Analysis: The string of high-profile arrests of alleged drug kingpins won't end the drug war.
Standing 6-foot-6-inches with broad shoulders and a wild
beard, the arrested drug lord known as “El Grande” or “King Kong” made a bulky
prize for the Mexican government when he was shown on TV screens Monday flanked
by masked marines.
Sergio Villarreal, who had a $2.3 million reward on his
head, is the latest alleged kingpin to be detained or shot dead by Mexican
security forces, adding credence to President Felipe Calderon’s claim that he
is winning his war on drug gangs.
In December, marines gunned down Villareal’s old boss,
Arturo Beltran Leyva; in January, federal police nabbed Tijuana mobster Teodoro
Garcia; in July, soldiers shot dead Ignacio “Nacho” Coronel; and in August,
police grabbed the smiling beefy Texan Edgar Valdez, alias “The Barbie Doll.”
However, on the bullet-ridden streets of Mexico, weary
residents ask a pertinent question about these arrests — do they really mean
the Mexican government is regaining control or will they only lead to more
The question underlines a central issue with the war on
drugs — and the tactics that have been developed during its four-decade
In the optimistic 1970s, when U.S. President Richard
Nixon first made a declaration of war, officials were convinced they could stop
the flow of drugs by taking down the big fish like Villareal. It was a victory
defined in absolute terms.
“Our goal is the unconditional surrender of the merchants
of death who traffic in heroin. Our goal is the total banishment of drug abuse
from the American life,” Nixon said in 1972.
After decades of arresting kingpins and failing to stop
the rivers of marijuana, cocaine, heroin and crystal meth, drug warriors
created a new rationale: limiting the power of drug gangs.
This strategy was honed in Colombia, where gangsters such
as Pablo Escobar became so powerful they were blowing up airplanes and
American and Colombian officials worked together to take
down Escobar and the string of mobsters who came after him. They now argue that
while cocaine still flows north, no Colombian kingpins have the power to
challenge the government.
“Escobar was running a cartel for 15 years. Now the
kingpins in Colombia only last about 15 months,” an American law enforcement
official told me recently in Bogota. “If you get on the radar, you will be
It is a bit like a giant hammer constantly swinging down.
Gangsters will move drugs, but anyone who gets too big will be struck by the
President Calderon appears to be using a similar strategy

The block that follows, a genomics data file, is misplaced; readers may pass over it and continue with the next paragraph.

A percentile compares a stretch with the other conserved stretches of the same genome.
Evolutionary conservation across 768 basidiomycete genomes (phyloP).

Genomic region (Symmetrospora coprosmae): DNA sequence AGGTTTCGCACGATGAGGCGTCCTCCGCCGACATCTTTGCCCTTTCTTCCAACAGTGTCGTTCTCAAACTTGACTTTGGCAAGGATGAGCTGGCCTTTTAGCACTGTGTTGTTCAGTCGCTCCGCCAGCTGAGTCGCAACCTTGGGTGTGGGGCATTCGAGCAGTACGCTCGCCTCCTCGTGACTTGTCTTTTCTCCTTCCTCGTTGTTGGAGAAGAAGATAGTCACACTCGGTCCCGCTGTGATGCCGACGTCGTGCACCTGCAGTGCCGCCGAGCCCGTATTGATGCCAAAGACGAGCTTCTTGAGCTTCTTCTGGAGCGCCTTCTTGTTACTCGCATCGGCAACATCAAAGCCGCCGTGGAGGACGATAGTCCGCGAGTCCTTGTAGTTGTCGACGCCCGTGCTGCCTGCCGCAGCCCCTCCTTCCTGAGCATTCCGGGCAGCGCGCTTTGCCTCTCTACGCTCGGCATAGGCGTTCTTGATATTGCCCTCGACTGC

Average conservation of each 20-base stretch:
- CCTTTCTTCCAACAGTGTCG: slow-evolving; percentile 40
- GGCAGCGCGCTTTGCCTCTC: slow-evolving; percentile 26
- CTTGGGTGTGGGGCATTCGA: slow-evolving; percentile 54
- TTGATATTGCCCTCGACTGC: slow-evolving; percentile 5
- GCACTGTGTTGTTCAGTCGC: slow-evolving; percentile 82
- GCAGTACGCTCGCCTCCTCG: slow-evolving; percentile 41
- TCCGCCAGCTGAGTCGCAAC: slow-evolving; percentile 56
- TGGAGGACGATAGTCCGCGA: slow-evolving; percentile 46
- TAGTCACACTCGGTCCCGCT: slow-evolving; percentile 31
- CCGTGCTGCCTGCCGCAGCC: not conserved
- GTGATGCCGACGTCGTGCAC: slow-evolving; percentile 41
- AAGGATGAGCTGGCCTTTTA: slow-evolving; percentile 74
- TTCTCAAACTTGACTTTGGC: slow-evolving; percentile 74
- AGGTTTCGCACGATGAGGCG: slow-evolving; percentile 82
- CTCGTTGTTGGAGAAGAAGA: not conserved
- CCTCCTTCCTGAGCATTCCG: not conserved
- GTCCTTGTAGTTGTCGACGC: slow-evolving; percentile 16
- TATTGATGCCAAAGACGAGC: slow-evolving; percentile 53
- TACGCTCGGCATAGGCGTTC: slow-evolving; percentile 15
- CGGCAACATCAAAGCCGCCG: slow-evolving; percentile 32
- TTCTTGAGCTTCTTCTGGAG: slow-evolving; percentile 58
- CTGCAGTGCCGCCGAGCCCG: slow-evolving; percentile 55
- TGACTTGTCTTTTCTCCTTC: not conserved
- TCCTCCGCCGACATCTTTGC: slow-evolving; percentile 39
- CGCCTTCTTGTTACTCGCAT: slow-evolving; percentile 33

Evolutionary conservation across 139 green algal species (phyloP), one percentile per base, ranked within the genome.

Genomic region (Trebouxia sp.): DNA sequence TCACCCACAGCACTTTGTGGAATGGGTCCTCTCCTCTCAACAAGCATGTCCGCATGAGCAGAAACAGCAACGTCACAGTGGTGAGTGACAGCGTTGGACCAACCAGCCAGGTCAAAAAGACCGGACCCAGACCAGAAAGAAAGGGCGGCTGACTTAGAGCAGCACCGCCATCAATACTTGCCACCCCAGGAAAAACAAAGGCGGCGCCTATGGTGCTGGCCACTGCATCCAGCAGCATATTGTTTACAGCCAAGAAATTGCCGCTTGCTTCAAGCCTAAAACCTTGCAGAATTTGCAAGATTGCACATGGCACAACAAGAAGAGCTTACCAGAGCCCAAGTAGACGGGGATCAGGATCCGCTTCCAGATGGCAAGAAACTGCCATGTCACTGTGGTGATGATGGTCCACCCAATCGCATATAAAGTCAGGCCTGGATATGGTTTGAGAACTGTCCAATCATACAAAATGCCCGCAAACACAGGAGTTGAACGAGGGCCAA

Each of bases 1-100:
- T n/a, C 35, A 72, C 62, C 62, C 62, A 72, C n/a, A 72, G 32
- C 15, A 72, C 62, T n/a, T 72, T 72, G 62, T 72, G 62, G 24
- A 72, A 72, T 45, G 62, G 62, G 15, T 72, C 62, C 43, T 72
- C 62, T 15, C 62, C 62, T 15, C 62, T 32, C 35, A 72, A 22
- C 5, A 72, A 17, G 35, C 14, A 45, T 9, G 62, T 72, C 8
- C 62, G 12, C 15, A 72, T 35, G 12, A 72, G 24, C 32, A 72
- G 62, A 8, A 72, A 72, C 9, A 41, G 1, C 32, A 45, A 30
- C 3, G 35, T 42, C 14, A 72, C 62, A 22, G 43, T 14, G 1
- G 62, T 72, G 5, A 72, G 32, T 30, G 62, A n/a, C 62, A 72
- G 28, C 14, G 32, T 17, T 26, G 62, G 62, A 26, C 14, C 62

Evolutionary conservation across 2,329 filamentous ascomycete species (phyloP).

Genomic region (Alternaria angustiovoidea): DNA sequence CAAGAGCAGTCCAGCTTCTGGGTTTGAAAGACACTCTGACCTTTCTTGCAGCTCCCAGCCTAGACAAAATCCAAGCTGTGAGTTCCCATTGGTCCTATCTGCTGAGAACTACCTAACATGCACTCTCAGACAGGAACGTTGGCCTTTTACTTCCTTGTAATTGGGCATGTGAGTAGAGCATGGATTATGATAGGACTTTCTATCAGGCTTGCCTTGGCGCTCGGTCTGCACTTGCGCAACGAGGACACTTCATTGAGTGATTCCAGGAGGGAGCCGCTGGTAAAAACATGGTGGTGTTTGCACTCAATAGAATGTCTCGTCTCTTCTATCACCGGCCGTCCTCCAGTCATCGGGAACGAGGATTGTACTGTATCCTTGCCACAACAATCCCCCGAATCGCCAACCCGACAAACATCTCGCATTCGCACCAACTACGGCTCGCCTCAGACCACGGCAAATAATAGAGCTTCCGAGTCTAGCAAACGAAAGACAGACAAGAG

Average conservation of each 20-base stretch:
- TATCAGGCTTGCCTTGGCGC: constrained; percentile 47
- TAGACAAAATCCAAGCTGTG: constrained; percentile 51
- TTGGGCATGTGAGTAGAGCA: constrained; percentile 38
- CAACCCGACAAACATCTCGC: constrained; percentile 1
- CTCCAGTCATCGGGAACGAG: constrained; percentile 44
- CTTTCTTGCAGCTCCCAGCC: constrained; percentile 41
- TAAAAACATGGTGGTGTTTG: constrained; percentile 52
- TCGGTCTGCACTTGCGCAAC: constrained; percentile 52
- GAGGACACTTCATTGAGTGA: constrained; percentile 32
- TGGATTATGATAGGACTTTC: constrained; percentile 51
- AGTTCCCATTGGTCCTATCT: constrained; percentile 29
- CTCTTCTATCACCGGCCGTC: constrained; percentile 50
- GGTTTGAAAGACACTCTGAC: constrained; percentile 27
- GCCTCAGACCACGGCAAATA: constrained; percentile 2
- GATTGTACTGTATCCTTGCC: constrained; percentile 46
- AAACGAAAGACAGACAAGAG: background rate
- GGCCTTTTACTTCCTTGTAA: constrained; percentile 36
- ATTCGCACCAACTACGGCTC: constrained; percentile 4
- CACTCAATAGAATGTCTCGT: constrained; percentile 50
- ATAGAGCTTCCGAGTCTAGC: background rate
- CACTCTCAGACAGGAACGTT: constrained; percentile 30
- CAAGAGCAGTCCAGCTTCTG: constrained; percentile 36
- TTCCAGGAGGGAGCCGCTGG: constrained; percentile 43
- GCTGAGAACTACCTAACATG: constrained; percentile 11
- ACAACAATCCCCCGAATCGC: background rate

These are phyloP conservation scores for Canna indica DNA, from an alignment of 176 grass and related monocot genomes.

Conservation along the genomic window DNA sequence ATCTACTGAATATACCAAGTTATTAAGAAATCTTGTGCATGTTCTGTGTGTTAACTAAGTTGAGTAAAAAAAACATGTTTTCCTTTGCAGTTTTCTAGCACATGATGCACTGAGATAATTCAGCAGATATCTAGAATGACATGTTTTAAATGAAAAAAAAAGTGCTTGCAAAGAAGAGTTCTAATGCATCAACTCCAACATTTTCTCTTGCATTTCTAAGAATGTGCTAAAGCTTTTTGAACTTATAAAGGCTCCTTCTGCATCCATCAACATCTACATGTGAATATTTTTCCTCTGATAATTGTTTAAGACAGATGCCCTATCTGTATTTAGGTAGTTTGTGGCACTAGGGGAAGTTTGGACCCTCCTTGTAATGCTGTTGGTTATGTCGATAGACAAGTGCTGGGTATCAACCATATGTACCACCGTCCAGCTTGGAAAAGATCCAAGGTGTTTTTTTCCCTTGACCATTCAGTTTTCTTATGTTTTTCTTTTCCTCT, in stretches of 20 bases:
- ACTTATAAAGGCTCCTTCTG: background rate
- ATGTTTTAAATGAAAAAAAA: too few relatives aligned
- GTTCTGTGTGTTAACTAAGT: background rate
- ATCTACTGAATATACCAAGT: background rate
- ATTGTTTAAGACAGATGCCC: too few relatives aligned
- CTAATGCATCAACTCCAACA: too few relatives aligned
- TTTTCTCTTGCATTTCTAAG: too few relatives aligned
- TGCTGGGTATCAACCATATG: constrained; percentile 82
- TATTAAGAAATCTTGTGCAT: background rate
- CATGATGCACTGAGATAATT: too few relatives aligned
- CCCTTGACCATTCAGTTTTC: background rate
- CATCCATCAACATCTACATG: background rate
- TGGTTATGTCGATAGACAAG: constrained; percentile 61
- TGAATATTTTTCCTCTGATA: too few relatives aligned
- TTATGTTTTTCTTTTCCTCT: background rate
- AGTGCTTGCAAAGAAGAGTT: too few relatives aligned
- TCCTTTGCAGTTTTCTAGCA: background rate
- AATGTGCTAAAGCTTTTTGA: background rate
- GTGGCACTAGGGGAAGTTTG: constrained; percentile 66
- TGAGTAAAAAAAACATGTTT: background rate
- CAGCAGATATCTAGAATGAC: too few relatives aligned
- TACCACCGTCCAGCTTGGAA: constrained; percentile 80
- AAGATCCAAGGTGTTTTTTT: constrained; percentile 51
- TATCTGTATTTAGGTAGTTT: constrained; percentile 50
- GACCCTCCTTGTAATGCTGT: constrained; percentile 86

for Mexico: hammering the kingpins to reduce the power of the drug mafia.
Drug analysts call this cartel decapitation — or cutting
the heads off so that the trafficking organizations fall apart into more
manageable little chunks.
Calderon concedes that this tactic may mean more violence
in the short term as rival gangsters fight to take over the routes of fallen
Such turf battles are blamed for the majority of the
28,000 drug-related murders since Calderon took office in December 2006.
But in the long term, Calderon argues, the power of the
government will prevail and violence will go down.
Residents who have watched daily executions and gun
battles all hope that he is right.
But there are two factors in Mexico that signal the
Colombian strategy may not ease the situation here.
The first is the sheer number of cartels.
In Colombia in the 1990s, there were two main trafficking
organizations: the Medellin and Cali cartels.
In Mexico today, there are seven major drug gangs. All
appear to maintain billion-dollar trafficking routes and hundreds of men at
arms and to threaten the power of the government, at least on a local level.
For Mexico, to “decapitate” all these organizations, it
would have to take down some 15 high-level gangsters in a relatively quick
Another problem is that several Mexican gangs have
developed into cell-like organizations that depend less on kingpins and more on
their brand name and structure.
Among these is the dreaded Los Zetas gang, which is
blamed for the brutal massacre of 72 migrants last month. The quasi-religious
La Familia is also organized along similar lines.
The Mexican and U.S. governments both promise other
methods to aid the fight, such as reducing American demand for illegal drugs,
slowing the flow of U.S. guns to the gangsters and rebuilding poor Mexican
communities where mobsters flourish.
However, such promises have yet to be met by any results.
Until they are, many more kingpins like Villareal are likely to be shown off in
front of the cameras, while many more corpses scatter the Mexican streets.